Beckett's earliest works are generally considered to have been strongly under the influence of the work of his friend James Joyce in that they are very erudite, sometimes seeming to display the author's learning merely for the sake of displaying it. As a result, they can, in places, be quite obscure. The opening phrases of the short-story collection More Pricks than Kicks (1934) can serve as an example of this style:
The passage is rife with references to Dante Alighieri's Commedia, which can serve to confuse readers not familiar with that work. At the same time, however, there are many portents of Beckett's later work: the physical inactivity of the character Belacqua; the character's immersion in his own head and thoughts; the somewhat irreverent comedy of the final sentence.
Similar elements are present in Beckett's first published novel, Murphy (1938), which also to some extent explores the themes of insanity and chess, both of which would be recurrent elements in Beckett's later works. The novel's opening sentence also hints at the somewhat pessimistic undertones and black humour that animate many of Beckett's works: 'The sun shone, having no alternative, on the nothing new'. Watt, written while Beckett was in hiding in Roussillon during World War II, is similar in terms of themes, but less exuberant in its style. This novel also, at certain points, explores human movement as if it were a mathematical permutation, presaging Beckett's later preoccupation—in both his novels and dramatic works—with precise movement.
It was also during this early period that Beckett first began to write creatively in the French language. In the late 1930s, he wrote a number of short poems in that language, and these poems' spareness—in contrast to the density of his English poems of roughly the same period, collected in Echo's Bones and Other Precipitates (1935)—seems to show that Beckett, albeit through the medium of another language, was in process of simplifying his style somewhat, a change also evidenced in Watt.
After World War II, Beckett turned definitively to the French language as a vehicle. It was this, together with the aforementioned "revelation" experienced in his mother's room in Dublin—in which, basically, he realized that his art must be subjective and drawn wholly from his own inner world—that would result in the works for which Beckett is probably best remembered today.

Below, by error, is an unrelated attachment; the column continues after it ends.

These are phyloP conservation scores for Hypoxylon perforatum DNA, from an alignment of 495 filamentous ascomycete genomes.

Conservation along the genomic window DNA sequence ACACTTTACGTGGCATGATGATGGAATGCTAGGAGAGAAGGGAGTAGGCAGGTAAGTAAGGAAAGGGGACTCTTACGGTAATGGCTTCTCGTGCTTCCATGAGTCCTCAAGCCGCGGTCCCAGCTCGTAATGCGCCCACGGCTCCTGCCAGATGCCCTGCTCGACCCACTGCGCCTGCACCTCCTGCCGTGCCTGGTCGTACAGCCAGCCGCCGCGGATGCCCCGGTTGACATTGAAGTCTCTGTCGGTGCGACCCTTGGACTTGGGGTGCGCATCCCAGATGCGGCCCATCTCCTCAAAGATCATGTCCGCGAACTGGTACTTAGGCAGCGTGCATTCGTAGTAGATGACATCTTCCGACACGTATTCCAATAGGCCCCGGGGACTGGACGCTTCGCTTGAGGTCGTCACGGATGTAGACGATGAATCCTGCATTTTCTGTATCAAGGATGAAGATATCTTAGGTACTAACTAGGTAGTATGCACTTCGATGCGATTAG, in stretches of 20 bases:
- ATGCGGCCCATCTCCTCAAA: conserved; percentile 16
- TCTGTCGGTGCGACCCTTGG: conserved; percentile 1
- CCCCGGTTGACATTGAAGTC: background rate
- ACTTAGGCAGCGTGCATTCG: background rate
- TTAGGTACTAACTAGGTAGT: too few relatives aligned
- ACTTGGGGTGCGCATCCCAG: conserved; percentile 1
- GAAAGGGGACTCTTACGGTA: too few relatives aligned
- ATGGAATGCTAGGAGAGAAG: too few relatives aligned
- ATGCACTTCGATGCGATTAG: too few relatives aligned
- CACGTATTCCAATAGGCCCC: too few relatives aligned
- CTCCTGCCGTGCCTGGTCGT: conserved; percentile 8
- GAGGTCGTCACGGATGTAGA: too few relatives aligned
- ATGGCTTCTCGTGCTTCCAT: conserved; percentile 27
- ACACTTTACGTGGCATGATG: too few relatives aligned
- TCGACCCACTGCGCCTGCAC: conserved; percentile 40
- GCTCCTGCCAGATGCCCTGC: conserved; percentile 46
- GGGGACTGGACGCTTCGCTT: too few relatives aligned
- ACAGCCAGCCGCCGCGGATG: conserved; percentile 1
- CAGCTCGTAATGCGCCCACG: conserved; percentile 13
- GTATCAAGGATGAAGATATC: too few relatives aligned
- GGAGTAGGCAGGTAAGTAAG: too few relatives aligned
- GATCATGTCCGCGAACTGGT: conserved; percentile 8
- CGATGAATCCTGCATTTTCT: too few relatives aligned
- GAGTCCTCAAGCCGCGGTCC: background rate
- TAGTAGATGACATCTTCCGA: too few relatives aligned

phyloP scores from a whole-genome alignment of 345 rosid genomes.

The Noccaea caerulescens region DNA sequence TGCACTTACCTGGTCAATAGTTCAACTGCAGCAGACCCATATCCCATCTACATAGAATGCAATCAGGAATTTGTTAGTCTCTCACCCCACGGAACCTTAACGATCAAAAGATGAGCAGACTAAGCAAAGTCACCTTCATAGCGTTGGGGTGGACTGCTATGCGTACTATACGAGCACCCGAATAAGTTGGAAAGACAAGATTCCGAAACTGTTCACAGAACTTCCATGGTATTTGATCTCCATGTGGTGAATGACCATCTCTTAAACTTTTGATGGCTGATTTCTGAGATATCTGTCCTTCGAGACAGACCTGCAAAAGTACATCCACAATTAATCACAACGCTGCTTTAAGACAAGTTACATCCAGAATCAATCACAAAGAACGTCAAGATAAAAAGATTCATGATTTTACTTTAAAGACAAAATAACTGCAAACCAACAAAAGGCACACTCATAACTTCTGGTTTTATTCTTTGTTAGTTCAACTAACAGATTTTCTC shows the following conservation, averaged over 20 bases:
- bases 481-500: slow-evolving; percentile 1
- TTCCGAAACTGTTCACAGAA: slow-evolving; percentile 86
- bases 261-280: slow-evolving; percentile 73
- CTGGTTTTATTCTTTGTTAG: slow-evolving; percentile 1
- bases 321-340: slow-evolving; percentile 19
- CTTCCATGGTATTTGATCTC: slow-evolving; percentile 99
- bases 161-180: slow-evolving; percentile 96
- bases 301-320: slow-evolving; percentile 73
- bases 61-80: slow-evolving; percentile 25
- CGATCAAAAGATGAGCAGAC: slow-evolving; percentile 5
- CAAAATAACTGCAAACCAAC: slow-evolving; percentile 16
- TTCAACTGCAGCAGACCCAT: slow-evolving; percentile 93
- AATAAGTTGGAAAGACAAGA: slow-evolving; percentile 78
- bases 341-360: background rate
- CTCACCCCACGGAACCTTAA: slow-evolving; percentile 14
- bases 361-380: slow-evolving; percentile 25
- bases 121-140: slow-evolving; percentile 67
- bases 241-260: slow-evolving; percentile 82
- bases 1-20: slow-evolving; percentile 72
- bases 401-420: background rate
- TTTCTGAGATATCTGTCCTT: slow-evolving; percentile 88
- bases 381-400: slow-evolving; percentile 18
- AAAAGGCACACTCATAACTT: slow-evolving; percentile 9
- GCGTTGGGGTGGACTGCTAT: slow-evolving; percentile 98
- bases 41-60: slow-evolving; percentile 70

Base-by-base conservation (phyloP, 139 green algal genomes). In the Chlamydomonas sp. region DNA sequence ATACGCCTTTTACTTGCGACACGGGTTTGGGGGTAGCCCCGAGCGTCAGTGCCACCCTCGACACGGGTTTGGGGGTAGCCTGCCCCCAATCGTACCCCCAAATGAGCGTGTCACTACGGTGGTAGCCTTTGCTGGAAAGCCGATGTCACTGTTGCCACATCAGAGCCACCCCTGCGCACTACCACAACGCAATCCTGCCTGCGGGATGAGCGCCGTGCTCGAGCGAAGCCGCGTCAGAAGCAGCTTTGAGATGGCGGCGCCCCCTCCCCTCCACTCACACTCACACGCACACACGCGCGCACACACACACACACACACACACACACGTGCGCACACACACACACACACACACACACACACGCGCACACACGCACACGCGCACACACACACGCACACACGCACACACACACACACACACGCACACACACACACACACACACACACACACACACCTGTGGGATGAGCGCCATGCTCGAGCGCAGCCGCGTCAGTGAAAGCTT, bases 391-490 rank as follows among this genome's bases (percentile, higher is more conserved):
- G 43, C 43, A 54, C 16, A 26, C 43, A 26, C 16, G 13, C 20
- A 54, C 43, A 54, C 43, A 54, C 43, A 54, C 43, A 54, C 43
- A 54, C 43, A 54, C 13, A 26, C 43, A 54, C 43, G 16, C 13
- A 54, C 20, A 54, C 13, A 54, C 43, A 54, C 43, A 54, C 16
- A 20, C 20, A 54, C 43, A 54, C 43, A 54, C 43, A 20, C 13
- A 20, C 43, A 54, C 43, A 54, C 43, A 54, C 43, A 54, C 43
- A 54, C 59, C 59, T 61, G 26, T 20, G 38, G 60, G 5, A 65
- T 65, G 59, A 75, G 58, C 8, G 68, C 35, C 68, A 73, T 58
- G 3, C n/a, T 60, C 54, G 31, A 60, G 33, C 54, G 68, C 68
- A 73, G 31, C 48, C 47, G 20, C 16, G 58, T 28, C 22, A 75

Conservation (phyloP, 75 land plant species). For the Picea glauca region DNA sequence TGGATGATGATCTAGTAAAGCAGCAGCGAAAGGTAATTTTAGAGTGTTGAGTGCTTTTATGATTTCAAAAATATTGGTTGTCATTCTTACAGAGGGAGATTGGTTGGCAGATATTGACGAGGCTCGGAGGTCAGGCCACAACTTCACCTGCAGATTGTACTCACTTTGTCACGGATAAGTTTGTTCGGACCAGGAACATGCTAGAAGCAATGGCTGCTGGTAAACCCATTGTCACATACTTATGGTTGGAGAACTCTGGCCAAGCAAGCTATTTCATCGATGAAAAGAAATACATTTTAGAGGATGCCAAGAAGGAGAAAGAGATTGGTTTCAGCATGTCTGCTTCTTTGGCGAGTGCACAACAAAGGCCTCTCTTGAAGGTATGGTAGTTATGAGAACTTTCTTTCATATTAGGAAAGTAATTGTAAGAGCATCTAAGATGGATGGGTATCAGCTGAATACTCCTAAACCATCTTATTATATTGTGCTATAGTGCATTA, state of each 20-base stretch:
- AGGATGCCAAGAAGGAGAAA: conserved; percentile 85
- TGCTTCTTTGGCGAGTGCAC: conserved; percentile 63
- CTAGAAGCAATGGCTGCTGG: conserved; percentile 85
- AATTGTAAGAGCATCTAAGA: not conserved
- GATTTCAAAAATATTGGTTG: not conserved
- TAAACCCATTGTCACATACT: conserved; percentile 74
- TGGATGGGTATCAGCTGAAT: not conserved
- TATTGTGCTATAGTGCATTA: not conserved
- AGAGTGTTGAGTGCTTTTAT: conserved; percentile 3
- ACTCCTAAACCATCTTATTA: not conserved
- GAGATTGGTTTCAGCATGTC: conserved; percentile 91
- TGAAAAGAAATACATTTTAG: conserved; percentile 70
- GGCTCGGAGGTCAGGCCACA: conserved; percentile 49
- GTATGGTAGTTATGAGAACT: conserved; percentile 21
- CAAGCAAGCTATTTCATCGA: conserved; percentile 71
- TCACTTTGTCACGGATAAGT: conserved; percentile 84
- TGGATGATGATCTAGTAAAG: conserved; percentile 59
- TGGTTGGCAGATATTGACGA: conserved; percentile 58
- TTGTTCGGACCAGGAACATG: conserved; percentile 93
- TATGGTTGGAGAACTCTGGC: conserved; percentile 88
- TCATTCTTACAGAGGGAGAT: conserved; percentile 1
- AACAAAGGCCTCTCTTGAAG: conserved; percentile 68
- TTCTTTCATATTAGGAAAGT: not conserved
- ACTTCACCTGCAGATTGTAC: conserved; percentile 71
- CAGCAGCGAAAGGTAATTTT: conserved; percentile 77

During the 15 years subsequent to the war, Beckett produced four major full-length stage plays: En attendant Godot (written 1948–1949; Waiting for Godot), Fin de partie (1955–1957; Endgame), Krapp's Last Tape (1958), and Happy Days (1960). These plays—which are often considered, rightly or wrongly, to have been instrumental in the so-called "Theatre of the Absurd"—deal in a very blackly humorous way with themes similar to those of the roughly contemporary existentialist thinkers, though Beckett himself cannot be pigeonholed as an existentialist. Broadly speaking, the plays deal with the subject of despair and the will to survive in spite of that despair, in the face of an uncomprehending and, indeed, incomprehensible world. The words of Nell—one of the two characters in Endgame who are trapped in ashbins, from which they occasionally peek their heads to speak—can best summarize the themes of the plays of Beckett's middle period:
Beckett's outstanding achievements in prose during the period were the three novels Molloy (1951), Malone meurt (1951; Malone Dies) and L'innommable (1953; The Unnamable). In these novels—sometimes referred to as a "trilogy", though this is against the author's own explicit wishes—the reader can trace the development of Beckett's mature style and themes, as the novels become more and more stripped down, barer and barer. Molloy, for instance, still retains many of the characteristics of a conventional novel—time, place, movement and plot—and is indeed, on one level, a detective novel. In Malone Dies, however, movement and plot are largely dispensed with, though there is still some indication of place and the passage of time; the "action" of the book takes the form of an interior monologue. Finally, in The Unnamable, all sense of place and time are done away with, and the essential theme seems to be the conflict between the voice's drive to continue speaking so as to continue existing and its almost equally strong urge to find silence and oblivion. It is tempting to see in this a reflection of Beckett's experience and understanding of what the war had done to the world. Despite the widely-held view that Beckett's work, as exemplified by the novels of this period, is essentially pessimistic, the will to live seems to win out in the end; witness, for instance, the famous final phrase of The Unnamable: 'I can't go on, I'll go on'.
Subsequent to these three novels, Beckett struggled for many years to produce a sustained work of prose, a struggle evidenced by the brief "stories" later collected as Texts for Nothing. In the late 1950s, however, he managed to create one of his most radical prose works, Comment c'est (1961; How It Is). This work relates the adventures of an unnamed narrator crawling through the mud whilst dragging a sack of canned food, and was written as a sequence of unpunctuated paragraphs in a style approaching telegraphese: